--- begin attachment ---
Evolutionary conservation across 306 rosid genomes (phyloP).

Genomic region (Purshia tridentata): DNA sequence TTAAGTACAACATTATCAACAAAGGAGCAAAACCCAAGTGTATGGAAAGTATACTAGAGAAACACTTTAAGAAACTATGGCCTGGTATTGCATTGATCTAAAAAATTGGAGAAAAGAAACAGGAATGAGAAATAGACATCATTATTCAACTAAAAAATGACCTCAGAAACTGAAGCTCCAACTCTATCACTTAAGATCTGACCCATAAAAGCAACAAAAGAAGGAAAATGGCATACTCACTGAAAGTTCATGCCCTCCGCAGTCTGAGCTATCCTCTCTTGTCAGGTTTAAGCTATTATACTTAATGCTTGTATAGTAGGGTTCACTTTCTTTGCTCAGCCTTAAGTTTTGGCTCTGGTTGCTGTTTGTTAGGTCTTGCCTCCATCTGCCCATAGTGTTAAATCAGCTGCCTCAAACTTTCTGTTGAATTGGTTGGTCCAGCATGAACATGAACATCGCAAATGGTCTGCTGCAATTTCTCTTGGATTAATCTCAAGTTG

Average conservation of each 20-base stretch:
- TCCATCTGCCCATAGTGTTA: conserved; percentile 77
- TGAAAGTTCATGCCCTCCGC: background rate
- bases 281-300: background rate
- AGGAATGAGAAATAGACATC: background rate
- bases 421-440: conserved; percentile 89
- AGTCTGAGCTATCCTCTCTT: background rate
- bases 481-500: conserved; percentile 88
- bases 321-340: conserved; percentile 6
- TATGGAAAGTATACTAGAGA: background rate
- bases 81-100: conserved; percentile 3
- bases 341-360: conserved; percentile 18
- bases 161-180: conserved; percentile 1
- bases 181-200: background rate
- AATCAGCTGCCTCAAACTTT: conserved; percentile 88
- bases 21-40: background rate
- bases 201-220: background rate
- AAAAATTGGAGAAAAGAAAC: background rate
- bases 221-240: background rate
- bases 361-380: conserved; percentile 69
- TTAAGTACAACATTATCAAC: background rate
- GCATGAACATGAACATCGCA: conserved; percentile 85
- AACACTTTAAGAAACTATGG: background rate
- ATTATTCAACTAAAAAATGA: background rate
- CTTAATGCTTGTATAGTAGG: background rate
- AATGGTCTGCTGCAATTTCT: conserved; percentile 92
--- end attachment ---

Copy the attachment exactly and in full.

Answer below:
Evolutionary conservation across 306 rosid genomes (phyloP).

Genomic region (Purshia tridentata): DNA sequence TTAAGTACAACATTATCAACAAAGGAGCAAAACCCAAGTGTATGGAAAGTATACTAGAGAAACACTTTAAGAAACTATGGCCTGGTATTGCATTGATCTAAAAAATTGGAGAAAAGAAACAGGAATGAGAAATAGACATCATTATTCAACTAAAAAATGACCTCAGAAACTGAAGCTCCAACTCTATCACTTAAGATCTGACCCATAAAAGCAACAAAAGAAGGAAAATGGCATACTCACTGAAAGTTCATGCCCTCCGCAGTCTGAGCTATCCTCTCTTGTCAGGTTTAAGCTATTATACTTAATGCTTGTATAGTAGGGTTCACTTTCTTTGCTCAGCCTTAAGTTTTGGCTCTGGTTGCTGTTTGTTAGGTCTTGCCTCCATCTGCCCATAGTGTTAAATCAGCTGCCTCAAACTTTCTGTTGAATTGGTTGGTCCAGCATGAACATGAACATCGCAAATGGTCTGCTGCAATTTCTCTTGGATTAATCTCAAGTTG

Average conservation of each 20-base stretch:
- TCCATCTGCCCATAGTGTTA: conserved; percentile 77
- TGAAAGTTCATGCCCTCCGC: background rate
- bases 281-300: background rate
- AGGAATGAGAAATAGACATC: background rate
- bases 421-440: conserved; percentile 89
- AGTCTGAGCTATCCTCTCTT: background rate
- bases 481-500: conserved; percentile 88
- bases 321-340: conserved; percentile 6
- TATGGAAAGTATACTAGAGA: background rate
- bases 81-100: conserved; percentile 3
- bases 341-360: conserved; percentile 18
- bases 161-180: conserved; percentile 1
- bases 181-200: background rate
- AATCAGCTGCCTCAAACTTT: conserved; percentile 88
- bases 21-40: background rate
- bases 201-220: background rate
- AAAAATTGGAGAAAAGAAAC: background rate
- bases 221-240: background rate
- bases 361-380: conserved; percentile 69
- TTAAGTACAACATTATCAAC: background rate
- GCATGAACATGAACATCGCA: conserved; percentile 85
- AACACTTTAAGAAACTATGG: background rate
- ATTATTCAACTAAAAAATGA: background rate
- CTTAATGCTTGTATAGTAGG: background rate
- AATGGTCTGCTGCAATTTCT: conserved; percentile 92